Issaigassai Festival accents child abuse prevention
It’s a festival based on a theme of family bonding, promoting togetherness while drawing attention to prevention of child abuse.
The 10th Issaigassai Festival’s cornerstone this weekend is a documentary on the topic Umareru. Umareru means ‘birth’ in Japanese, and the film takes viewers through the story of life, family and bonding. The experiences of four couples in the documentary deal with pregnancy and abortion, still birth, infertility and disorders. The film has English subtitles.
The June 30thfestival at Okinawa City Civic Hall includes showing the documentary twice, at 11 a.m. and 2 p.m. The documentary deals with birth from various angles, offering thoughts on life, the family, partnership and the role of men. Festival organizers are encouraging visitors to view the documentary and
then think about their own experiences with childbirth and family rearing.
Advance Tickets are on sale for the Umareru documentary for ¥1,000 for adults and teens 16 and older, while advance tickets for kids 6 ~ 15 are ¥500. Tickets at the door of Okinawa City Civic Hall large hall are ¥1,500 for adults and ¥800 for youth and children. Tickets are available at Japan Update by Ryukyu Press, by calling (098) 943-6180, or emailing email@example.com. The 104-minute movie is different, organizers say, because the director or narrator, and most of staff relating the movie are “Ikumen” meaning “A father who is child rearing well” in Japanese buzzword. That’s why the movie focuses birth from men’s side much, too. They say it’s a good movie for a man who want to be a good “Ikumen” but doesn’t know how. They say they want you to watch the movie and think about all kinds of births or families.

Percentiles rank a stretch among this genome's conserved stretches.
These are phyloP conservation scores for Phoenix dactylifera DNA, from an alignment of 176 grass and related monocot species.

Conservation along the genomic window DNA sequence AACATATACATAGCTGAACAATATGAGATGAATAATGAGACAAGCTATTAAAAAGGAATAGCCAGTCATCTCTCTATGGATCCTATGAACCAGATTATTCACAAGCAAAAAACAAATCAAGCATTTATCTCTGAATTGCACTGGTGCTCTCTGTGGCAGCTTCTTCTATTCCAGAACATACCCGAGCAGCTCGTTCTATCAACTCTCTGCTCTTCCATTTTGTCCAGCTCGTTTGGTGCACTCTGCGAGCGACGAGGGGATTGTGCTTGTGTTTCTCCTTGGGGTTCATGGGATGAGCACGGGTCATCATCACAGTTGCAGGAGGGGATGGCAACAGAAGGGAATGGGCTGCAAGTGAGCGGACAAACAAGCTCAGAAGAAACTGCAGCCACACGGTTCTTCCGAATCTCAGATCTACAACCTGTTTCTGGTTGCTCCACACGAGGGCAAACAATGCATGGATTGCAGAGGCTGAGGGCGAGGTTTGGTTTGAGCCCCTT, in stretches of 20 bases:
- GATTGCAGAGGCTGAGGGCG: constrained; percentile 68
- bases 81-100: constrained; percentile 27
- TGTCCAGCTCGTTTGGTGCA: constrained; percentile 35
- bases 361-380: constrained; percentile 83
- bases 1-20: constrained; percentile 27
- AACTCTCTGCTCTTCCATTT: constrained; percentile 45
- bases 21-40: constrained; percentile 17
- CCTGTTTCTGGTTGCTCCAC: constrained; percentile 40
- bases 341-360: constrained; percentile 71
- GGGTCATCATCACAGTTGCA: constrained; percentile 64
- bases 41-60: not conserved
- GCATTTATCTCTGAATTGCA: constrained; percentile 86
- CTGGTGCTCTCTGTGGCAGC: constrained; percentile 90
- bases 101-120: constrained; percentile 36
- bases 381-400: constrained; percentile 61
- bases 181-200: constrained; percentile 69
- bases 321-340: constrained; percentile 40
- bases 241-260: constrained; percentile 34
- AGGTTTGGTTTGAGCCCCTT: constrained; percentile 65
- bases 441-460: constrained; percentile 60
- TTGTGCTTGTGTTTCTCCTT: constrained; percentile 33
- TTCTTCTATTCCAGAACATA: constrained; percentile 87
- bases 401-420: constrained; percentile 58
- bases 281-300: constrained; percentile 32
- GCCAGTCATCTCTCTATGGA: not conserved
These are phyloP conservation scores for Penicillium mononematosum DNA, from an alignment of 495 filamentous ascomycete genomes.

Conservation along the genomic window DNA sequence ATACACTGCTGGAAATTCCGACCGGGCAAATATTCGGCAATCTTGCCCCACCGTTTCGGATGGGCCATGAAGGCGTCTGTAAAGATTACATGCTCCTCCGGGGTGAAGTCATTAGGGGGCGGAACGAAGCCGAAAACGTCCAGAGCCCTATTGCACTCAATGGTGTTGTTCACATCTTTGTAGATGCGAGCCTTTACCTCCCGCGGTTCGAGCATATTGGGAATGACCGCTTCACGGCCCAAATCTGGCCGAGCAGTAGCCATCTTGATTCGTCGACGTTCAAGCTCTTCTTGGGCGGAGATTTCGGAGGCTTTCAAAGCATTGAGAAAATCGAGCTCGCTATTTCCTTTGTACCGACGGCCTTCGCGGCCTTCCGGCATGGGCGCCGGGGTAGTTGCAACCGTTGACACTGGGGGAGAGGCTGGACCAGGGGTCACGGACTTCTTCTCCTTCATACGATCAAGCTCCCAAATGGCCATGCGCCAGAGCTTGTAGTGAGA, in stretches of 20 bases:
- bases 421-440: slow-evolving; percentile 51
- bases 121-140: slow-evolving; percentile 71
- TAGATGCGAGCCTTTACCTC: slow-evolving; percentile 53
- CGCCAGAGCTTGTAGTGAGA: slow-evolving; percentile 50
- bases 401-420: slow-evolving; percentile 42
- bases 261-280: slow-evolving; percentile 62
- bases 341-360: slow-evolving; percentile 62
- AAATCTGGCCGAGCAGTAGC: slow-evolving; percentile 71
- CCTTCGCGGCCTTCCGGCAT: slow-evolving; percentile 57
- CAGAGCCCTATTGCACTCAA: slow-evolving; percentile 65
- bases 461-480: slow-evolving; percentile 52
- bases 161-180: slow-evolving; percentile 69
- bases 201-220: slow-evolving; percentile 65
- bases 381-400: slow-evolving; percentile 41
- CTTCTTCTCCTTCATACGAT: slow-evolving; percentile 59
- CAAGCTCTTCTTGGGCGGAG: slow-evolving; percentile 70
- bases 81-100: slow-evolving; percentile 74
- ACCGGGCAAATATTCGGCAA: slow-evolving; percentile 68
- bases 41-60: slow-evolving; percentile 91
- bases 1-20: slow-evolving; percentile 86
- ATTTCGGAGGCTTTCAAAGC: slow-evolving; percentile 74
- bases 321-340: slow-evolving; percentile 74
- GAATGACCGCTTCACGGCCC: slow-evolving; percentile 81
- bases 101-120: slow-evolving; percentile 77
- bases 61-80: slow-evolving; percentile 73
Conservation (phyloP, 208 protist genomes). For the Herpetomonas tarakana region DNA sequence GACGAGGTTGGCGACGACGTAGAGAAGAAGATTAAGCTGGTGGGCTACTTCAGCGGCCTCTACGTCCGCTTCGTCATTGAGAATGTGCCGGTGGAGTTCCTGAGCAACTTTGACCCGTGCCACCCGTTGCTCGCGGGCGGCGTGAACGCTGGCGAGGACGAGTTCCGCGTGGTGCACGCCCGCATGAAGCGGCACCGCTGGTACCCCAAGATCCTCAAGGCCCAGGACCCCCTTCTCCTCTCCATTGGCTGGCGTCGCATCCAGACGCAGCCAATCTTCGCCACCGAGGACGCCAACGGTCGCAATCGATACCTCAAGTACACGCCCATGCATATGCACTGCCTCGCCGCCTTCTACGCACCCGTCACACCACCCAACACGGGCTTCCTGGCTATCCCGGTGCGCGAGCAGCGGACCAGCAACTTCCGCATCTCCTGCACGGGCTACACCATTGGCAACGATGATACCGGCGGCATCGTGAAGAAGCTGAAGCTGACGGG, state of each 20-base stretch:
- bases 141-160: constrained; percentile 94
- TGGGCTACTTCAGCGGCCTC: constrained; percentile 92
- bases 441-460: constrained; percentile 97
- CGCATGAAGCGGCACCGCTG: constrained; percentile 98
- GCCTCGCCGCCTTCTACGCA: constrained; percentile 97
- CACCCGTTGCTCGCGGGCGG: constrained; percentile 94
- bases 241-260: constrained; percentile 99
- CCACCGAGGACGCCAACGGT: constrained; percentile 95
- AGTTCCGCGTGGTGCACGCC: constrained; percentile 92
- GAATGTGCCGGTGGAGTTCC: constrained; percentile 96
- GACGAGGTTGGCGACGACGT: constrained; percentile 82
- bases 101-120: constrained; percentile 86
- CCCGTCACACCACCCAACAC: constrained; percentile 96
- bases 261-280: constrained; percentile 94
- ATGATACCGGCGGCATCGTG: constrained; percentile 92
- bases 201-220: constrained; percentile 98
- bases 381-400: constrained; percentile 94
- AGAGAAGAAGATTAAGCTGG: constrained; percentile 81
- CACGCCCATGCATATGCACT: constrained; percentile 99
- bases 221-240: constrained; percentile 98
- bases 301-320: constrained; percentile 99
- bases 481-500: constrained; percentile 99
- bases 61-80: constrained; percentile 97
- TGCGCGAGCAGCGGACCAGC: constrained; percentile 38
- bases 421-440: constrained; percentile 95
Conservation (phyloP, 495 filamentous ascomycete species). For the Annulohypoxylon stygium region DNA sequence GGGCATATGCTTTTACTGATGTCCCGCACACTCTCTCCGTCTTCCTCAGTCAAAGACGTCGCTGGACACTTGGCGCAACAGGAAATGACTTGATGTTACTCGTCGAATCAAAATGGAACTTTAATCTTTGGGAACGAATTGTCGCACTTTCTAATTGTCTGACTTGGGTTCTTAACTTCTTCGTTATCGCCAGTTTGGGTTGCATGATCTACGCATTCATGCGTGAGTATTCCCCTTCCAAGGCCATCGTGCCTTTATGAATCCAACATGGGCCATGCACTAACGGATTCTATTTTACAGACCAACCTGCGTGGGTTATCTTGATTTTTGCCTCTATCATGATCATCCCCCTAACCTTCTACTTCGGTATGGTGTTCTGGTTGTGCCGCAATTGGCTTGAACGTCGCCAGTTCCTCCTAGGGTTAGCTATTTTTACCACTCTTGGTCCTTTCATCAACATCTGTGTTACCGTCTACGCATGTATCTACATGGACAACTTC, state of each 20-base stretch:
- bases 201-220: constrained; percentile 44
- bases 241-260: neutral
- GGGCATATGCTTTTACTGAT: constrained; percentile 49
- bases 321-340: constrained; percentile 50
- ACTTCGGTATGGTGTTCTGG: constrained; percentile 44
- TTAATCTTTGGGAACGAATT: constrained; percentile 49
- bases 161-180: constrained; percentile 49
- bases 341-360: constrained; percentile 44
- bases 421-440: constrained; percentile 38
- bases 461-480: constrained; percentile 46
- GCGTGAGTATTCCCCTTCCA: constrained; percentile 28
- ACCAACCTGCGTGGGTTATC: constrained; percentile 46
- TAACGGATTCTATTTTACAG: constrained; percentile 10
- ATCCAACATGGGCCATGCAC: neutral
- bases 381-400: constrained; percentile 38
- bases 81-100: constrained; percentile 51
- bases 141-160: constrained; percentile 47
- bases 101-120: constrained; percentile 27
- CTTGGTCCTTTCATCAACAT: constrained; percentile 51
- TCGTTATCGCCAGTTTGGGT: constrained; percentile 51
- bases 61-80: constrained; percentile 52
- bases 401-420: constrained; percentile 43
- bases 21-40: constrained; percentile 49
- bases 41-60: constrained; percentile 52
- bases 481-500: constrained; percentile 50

The festival’s objective is to create an environment where families will smile and have communication; organizers say there is not enough information about orange ribbon at Okinawa yet, and they want to increase attention and let people know about preventing child abuse, and to shut out child abuse in Okinawa. Charity activity is being conducted in conjunction with the festival, with only one association in Okinawa serving as a support NPO, the All Japan Prevention of Child Abuse Network -Orange Ribbon Activity. A part of the booth fee at the event is being donated to the network. Details are at http://www.orangeribbon.jp/
Entry is free Sunday for the festival, which runs 10:30 a.m. ~ 4 p.m. at the Okinawa City Civic Hall Middle Hall. There will be booths featuring a market with handmade clothes, small products, eco crafts, accessories, fabrics and more, Fortune telling palm reading, tarot, color therapy, baby massage, aroma massage, and moxibustion, work shops for nails, haircuts, body art and more, food booths with hamburgers, Takoyaki, curry, breads and more. All together, more than 50 booths are there for family fun.